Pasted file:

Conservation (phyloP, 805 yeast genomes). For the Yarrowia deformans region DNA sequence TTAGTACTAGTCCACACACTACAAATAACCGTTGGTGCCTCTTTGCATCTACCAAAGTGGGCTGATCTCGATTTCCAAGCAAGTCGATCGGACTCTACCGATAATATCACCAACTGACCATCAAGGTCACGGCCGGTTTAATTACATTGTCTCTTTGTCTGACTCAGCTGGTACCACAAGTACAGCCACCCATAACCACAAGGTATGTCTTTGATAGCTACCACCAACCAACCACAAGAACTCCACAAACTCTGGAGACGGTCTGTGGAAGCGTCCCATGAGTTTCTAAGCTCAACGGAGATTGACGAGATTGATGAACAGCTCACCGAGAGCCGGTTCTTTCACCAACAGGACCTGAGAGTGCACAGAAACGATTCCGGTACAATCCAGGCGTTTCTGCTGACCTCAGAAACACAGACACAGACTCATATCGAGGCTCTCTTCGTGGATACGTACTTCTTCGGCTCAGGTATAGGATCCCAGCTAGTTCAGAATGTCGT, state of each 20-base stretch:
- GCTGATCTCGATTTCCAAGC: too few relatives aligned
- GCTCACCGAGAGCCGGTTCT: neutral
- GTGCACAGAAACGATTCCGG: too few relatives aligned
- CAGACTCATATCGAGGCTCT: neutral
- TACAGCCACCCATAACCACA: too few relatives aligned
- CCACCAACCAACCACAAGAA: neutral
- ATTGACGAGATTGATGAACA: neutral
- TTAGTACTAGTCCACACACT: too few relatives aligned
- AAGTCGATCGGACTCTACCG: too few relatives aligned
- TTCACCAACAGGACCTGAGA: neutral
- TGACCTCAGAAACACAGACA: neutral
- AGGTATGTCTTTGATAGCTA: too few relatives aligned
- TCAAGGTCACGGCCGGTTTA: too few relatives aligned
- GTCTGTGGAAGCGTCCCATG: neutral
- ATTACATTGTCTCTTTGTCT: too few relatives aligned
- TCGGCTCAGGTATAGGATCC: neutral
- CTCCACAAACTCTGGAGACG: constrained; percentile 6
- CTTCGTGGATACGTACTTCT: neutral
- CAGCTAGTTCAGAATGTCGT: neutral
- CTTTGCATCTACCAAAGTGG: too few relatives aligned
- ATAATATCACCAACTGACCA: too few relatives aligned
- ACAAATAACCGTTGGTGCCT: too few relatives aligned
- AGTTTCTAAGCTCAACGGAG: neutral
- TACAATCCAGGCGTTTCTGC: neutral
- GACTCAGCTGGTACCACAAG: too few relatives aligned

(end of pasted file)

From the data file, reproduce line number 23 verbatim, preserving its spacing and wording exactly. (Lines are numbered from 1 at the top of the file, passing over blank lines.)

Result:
- ACAAATAACCGTTGGTGCCT: too few relatives aligned